From Monday's oral argument in Rent-A-Center v. Jackson, it appears that corporate America, and apparently some Justices on the Supreme Court, believe that there are basically only two situations in which a court can invalidate a broad, mandatory, pre-dispute arbitration agreement signed by an applicant for a job with a corporate employer as a condition of being hired. First, arbitration might not be required if the would-be-employee signed the agreement only because the employer put a gun to her head or got her drunk and had her sign under the influence. Second, the courthouse doors might be open if it were discovered that it was not the now-employed person's signature on the agreement, but rather the handwriting of "Joe Bananas," some weirdo (courtesy of Justice Breyer's imagination) who has been running around impersonating the poor employee.

    It should be noted that these fanciful hypotheticals discussed at oral argument do not cover the most frequent, real world "gun-to-the-head" scenario faced by job applicants, in which their only "choice," if they want the job, is to agree to arbitrate, on the employer's terms, any and all future disputes -a "choice" characterized by Chief Justice Roberts as "economic inequality or whatever." Only the literal gun-to-the-head scenario will suffice, apparently; not being free to assert your right to access the courts because it means you won't be hired and maybe won't be able to support your family, does not.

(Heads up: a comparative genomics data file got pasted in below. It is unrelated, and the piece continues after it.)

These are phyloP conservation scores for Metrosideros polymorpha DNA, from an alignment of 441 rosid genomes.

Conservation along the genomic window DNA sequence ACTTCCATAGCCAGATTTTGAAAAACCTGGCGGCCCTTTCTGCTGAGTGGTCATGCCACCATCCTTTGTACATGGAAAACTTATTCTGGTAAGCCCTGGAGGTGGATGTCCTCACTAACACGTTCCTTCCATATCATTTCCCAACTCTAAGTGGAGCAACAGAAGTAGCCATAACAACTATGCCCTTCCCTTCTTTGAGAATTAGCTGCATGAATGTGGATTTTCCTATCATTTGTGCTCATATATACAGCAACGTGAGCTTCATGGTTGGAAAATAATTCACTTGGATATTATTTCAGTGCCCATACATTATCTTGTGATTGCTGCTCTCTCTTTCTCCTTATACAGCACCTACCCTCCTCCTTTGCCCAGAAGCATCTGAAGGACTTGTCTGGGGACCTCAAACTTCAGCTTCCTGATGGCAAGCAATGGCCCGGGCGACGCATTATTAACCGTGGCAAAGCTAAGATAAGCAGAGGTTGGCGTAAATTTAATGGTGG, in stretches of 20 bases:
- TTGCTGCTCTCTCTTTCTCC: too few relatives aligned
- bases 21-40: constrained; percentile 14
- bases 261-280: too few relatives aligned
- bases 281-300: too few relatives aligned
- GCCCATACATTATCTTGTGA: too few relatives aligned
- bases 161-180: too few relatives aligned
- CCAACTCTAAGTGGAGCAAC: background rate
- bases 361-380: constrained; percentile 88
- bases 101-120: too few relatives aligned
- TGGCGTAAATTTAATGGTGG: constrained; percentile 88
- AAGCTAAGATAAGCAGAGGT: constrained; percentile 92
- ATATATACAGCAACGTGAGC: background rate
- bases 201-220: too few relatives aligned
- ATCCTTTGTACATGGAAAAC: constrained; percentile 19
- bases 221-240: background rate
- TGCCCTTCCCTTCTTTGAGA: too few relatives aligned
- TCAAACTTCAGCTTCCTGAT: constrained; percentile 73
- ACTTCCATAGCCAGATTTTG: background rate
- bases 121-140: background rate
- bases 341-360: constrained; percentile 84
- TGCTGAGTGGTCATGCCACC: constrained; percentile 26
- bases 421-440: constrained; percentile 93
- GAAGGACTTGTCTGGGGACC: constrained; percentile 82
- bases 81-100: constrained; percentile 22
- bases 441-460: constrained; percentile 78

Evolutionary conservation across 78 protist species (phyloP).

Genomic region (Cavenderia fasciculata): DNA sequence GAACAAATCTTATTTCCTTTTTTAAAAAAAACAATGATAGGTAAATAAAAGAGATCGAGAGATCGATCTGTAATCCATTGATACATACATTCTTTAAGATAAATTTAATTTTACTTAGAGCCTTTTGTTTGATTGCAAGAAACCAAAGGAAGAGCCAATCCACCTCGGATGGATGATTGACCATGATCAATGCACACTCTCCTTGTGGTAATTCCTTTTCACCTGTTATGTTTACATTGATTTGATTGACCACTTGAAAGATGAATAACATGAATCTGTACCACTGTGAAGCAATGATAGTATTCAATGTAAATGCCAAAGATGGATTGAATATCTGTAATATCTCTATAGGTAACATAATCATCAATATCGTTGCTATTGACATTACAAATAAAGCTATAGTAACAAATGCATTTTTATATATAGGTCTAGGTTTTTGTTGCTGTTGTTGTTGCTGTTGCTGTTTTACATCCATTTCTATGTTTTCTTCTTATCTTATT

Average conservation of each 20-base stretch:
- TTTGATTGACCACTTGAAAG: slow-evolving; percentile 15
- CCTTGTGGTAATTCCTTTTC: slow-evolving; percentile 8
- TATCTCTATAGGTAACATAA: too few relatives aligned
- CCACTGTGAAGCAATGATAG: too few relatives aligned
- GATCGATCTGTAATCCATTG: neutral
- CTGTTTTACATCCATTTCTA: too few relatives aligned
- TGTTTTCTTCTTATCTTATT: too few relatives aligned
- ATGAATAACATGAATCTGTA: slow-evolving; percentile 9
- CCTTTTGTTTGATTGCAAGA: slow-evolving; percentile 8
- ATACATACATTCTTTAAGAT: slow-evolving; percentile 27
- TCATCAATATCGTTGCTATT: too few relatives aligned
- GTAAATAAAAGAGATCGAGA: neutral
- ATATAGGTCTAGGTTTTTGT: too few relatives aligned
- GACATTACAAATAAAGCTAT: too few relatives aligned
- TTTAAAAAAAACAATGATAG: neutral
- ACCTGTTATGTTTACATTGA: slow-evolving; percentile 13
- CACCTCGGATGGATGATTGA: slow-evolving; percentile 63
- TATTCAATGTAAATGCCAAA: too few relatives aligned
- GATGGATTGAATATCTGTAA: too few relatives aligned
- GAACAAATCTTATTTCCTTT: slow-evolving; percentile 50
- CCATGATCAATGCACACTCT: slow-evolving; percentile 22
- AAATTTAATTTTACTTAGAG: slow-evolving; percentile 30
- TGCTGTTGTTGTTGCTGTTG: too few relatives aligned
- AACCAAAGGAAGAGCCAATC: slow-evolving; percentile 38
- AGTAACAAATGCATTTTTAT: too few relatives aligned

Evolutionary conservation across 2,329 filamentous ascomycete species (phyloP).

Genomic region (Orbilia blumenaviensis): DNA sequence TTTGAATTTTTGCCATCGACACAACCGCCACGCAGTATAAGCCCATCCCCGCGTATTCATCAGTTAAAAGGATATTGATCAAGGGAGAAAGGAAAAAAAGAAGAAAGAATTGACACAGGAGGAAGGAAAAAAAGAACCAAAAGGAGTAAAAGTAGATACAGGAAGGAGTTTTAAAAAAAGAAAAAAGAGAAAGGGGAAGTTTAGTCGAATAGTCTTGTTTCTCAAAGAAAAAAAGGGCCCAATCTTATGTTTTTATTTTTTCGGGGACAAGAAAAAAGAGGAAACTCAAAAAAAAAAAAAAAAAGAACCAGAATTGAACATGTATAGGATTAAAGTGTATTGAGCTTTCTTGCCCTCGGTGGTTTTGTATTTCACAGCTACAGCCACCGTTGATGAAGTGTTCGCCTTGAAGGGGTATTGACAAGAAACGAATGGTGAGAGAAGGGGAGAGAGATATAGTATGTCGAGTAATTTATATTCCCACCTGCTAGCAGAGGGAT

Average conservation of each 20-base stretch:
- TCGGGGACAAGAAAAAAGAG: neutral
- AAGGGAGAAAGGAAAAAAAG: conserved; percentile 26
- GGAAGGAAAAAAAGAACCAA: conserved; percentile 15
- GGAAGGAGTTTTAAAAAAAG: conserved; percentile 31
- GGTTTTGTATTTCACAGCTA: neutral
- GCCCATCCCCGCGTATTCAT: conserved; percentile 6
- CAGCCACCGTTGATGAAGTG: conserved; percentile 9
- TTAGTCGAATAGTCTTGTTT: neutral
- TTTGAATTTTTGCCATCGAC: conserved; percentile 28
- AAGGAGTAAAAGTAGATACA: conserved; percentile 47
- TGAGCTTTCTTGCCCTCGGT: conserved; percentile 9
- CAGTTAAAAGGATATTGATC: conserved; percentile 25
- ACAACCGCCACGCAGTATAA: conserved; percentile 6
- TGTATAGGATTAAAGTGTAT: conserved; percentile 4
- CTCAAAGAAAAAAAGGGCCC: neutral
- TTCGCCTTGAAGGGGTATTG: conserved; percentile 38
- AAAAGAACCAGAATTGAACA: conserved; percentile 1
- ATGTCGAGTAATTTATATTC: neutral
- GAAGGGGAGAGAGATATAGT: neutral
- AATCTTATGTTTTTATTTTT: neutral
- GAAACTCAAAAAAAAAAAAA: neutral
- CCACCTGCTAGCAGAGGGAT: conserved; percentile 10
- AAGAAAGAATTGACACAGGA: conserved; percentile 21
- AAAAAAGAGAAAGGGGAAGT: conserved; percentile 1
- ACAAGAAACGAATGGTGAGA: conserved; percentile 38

While the hypotheticals were plentiful at argument, the actual facts of the case before the Court were little discussed. The petitioner, Antonio Jackson, signed an agreement when he was offered a job at Rent-A-Center that required him to give up his right to access the courts in the event of a future claim against his employer, and instead submit any and all future claims to a private arbitrator. Jackson did not have a real choice about whether to sign this agreement; he was given no opportunity to negotiate its terms, and the failure to sign would have meant he would not get the job. The terms of the agreement were lop-sided in favor of Rent-A-Center, particularly with respect to fees and discovery procedures. Moreover, corporate employers like Rent-A-Center are repeat players in the arbitration system and their continued patronage keeps arbitrators in profitable business, which means that arbitrators may well be predisposed in the employers' favor.

  • April 27, 2010